Hannah McKeeth

Hannah McKeeth (CEMUJER): Hannah was born and brought up in Panama City, Panama. Growing up in Central America greatly influenced her understanding of society and development. From Panama, she moved to Langley, BC, Canada, where she did her undergraduate studies at Trinity Western University in History and Political Studies. Upon graduation, she became a parent and community educator through Advocates Against Family Violence in southern Idaho. It was in this job that she became aware of the complex issues surrounding domestic violence and challenges that immigrants face in the United States. Following this, Hannah spent a year defining her passion for storytelling and clarifying her vision for her future through a fellowship with the Trinity Forum Academy.

Maras and Armed Violence in El Salvador

21 Oct

On Sunday, I got to go to a place outside of San Salvador called Soyapango which is known for being one of the more violent parts of town. I went with one of my co-workers so, I felt like I would be ok. It took us three buses to get there and it was a weekend so, it didn’t take us that long. There are many people who have to commute into San Salvador on a daily basis spending hours on crammed public transportation.

Even though sometimes it seems unbelievable, El Salvador is considered one of the most violent countries in Latin America. The other day I heard someone say, “El Salvador is more violent today than it was during the war.” That might be surprising to some but, in terms of relative or general violence it is probably true.

During the war, most of the violence was found outside of the urban areas. The guerrilla had its support in rural regions and lived in the mountains and therefore, most of the conflict was outside of the city. This meant that in the city it was relatively safe. Another person told me that during the war most people from the city did not realize the extent of the conflict in the rural regions because the media was somewhat censored. “People outside of the country knew more than we did.”

During the war, thousands of Salvadorans left the country and settled all over the United States. Many of these settled in places like Los Angeles and many of the young men became a part of the gang culture there. Salvadorans are credited with starting the biggest and most violent gang or “mara” in the world called the Mara Salvatrucha.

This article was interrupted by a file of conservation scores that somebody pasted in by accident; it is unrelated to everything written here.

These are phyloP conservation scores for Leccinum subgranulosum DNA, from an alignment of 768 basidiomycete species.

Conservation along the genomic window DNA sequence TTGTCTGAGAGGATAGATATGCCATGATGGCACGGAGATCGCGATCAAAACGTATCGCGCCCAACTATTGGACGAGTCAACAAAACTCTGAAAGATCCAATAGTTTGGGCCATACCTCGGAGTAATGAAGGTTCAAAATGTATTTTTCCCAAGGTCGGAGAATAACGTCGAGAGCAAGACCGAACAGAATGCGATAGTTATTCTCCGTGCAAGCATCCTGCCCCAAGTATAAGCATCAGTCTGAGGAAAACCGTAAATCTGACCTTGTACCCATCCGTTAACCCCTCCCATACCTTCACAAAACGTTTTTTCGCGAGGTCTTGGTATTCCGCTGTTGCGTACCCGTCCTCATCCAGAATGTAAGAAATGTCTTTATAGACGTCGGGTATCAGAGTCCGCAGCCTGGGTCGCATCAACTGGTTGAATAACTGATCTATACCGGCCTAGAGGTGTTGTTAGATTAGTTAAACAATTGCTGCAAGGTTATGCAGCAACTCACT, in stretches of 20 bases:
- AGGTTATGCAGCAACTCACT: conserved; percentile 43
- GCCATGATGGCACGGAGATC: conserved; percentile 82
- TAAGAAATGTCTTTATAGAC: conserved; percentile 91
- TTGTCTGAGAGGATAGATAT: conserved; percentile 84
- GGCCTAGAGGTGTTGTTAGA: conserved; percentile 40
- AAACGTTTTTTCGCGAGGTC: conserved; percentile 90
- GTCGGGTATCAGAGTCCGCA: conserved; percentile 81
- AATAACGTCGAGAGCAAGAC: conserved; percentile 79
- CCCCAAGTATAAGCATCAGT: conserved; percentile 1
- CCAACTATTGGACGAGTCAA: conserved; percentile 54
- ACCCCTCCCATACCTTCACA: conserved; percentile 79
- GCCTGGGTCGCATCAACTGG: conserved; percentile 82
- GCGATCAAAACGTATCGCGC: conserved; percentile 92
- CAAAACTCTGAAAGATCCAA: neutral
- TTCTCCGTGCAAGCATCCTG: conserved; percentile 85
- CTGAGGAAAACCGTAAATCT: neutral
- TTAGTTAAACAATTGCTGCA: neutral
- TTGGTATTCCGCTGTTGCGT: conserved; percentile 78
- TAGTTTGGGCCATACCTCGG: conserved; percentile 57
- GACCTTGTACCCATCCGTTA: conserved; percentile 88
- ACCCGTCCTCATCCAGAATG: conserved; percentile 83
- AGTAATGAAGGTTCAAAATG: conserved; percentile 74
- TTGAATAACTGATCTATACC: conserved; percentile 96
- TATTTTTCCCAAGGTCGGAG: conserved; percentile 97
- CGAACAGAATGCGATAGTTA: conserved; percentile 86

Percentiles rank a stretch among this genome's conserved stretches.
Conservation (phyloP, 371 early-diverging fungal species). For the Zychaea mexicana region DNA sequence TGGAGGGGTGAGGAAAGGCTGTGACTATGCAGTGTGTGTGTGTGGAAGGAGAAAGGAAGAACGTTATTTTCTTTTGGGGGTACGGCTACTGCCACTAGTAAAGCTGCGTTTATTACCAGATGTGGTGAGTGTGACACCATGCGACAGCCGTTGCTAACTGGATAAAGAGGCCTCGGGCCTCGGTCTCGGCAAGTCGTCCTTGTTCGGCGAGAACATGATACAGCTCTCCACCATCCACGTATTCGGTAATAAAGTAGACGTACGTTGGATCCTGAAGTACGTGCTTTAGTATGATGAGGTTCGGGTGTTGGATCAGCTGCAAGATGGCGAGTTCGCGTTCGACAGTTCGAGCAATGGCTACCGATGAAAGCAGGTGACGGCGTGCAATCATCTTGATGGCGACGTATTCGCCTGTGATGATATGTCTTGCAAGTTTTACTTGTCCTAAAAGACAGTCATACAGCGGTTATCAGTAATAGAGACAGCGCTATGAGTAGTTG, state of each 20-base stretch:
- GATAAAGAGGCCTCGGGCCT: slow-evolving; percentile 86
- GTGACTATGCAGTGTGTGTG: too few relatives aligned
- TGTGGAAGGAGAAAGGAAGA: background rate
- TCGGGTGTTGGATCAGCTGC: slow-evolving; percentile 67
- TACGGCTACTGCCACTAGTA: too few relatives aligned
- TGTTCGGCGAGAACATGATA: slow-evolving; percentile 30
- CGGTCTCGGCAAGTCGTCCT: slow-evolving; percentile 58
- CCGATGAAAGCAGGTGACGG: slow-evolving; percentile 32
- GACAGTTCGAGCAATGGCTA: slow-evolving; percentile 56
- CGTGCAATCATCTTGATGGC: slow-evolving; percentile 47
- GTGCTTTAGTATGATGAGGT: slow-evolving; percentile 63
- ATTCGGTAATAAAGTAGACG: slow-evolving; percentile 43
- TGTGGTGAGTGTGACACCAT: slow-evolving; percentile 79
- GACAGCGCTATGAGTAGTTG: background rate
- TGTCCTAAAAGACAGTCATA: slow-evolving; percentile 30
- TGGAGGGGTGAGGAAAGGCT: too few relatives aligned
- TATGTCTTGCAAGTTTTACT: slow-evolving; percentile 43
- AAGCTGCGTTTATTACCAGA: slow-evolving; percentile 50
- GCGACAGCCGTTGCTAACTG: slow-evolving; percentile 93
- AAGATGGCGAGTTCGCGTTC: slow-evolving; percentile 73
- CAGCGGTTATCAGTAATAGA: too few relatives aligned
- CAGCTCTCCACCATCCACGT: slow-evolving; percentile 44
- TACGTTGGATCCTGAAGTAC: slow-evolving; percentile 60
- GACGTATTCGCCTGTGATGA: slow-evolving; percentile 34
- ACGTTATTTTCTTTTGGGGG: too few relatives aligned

The war in El Salvador was brought to an end with the signing of the Peace Accords in 1992, starting along process of reconstruction and transitioning into democracy. After this, thousands and thousands of Salvadorans returned to El Salvador to become part of the reconstruction of the country, or because their amnesty visas ended or they were deported. After the war there remained a culture of easy access to guns and there continues to be a flexible and abundant gun traffic here.

In 2002, the issue of safety came onto the forefront of the public debate. Around this time, fighting the Maras became one of the government’s main tasks. In 2003, during the government of Fransisco Flores the ‘Plan Mano Dura’ (the Hard Hand) was passed which used military like force to fight the gangs. It temporarily removed the maras from the streets but, caused them to become more organized and more dangerous afterwords.

When Antonio Saca became the president the following year, he passed the “Plan Super Mano Dura” with the idea of using a zero-tolerance rule against anyone suspected of being in a mara. Most experts agree that the plans weren’t successful. On Tuesday, October 14 the US pledged to give El Salvador $2.6 million to help fight the Maras. It is strange how much money the US has invested in El Salvador involving the issue of armed violence dating back from the war until now with the issue of the Maras.

Some people attribute most of the violence in the country to Maras and there is a lot of organized crime committed by the Maras but, even so there is still a huge amount of violence that is hidden in the home and behind traditional family structures and should not be ignored in light of the obviously huge problem of Maras in El Salvador.

Posted By Hannah McKeeth

Posted Oct 21st, 2008

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